Over the next few weeks, we are going to cover the list and give you tips on how to determine if the feelings or situation is temporary—and you can rekindle right where you are—or if it is time to systematically make your next career move.

Number one on Indeed’s list is needing more challenge. Unless you are just entering a career in construction management and have not been given opportunities or have been working in an extremely limited discipline (division specific or repeat-project specific) in the industry for many years, then challenge should never be your issue. There is challenge just in getting better at what you do to manage people, projects, and risks associated with the industry and the representation you bring for your employer by doing so. Every project is different in some way, shape, or form. Even if you are building two ground-up McDonald’s, they are on two different pieces of dirt and require you not to assume everything is the same.

Project teams, technology, project consultants, governmental regulations, product specifications, and so much more are ever changing and evolving with time in construction.

Another way challenge happens in the industry is with the delivery of a project ahead of anticipated schedule, with cost savings to the owner without sacrificing quality and relationships along the way.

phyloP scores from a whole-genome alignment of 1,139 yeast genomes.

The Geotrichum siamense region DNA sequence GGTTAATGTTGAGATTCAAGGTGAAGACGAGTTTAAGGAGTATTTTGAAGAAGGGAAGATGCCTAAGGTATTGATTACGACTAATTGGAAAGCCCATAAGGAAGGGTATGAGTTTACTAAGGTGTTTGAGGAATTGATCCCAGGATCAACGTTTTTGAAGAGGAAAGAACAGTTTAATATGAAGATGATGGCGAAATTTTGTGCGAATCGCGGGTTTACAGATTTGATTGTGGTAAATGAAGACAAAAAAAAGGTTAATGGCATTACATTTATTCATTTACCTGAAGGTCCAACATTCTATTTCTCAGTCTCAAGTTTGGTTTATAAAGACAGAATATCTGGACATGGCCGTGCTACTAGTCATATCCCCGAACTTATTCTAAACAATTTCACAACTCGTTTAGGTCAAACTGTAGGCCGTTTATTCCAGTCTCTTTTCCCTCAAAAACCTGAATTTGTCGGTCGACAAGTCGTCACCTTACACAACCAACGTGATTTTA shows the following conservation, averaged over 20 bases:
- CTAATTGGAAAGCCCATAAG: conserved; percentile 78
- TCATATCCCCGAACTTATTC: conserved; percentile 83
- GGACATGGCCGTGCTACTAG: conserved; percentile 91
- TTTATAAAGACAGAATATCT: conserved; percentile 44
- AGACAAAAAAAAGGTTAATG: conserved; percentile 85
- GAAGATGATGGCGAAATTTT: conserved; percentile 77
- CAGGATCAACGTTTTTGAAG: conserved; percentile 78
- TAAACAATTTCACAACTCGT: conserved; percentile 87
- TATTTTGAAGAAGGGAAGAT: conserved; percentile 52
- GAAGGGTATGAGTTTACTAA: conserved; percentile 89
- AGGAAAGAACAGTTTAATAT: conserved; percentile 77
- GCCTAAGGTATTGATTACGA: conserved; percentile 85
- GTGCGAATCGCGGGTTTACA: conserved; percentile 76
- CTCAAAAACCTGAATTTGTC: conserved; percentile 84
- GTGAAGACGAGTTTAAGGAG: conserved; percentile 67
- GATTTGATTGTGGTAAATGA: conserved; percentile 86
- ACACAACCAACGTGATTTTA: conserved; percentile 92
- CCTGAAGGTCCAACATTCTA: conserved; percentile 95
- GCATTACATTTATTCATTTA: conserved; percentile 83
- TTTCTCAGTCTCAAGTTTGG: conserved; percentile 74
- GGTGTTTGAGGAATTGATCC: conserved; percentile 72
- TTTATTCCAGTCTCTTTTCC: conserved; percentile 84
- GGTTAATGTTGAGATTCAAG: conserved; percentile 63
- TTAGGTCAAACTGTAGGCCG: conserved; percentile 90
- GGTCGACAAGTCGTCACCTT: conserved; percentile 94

Construction professionals are more likely to transition from a company because of inappropriate challenges than lack of challenge in their role. Those improprieties might be an employer who has failed policies, limited resources, or insubordinate staff and is unwilling to provide solutions, preventing your success on projects.

If you are seeking more challenge with your current employer, seek to first align yourself with the expectations your employer may have for the responsibilities you already have by answering these questions.

  1. Do you take ownership and responsibility for the work, tasks, and relationships you are currently responsible for managing?
  2. If you answered yes, are they your beliefs, or do your associates concur with verbal or written affirmation?
  3. Have you proven this ownership and responsibility for the duration of a minimum of one full project cycle and/or a full calendar year with the company?
  4. Have you been offered other responsibilities and gladly taken them on?

If you can’t satisfy your need for more challenge right where you are and answered yes to all the questions above, then it’s time to plan your next career move. First is to align with your personal life and goals. Next is to make sure you take into consideration the timing to leave your current opportunity, taking into consideration the stage of your project assignments and the others at the company who have aided in your success thus far. Third is to reach out for help if you need someone to assist in the process.

A career in construction can be challenging, so if you are not feeling challenged, it’s definitely time for you to speak up. The ability to solve challenges is what keeps you on your game in construction. A tool you need to keep sharpened.

Next week we will take on #2—Looking for a Higher Salary.

To Your Next Challenge,

Suzanne Breistol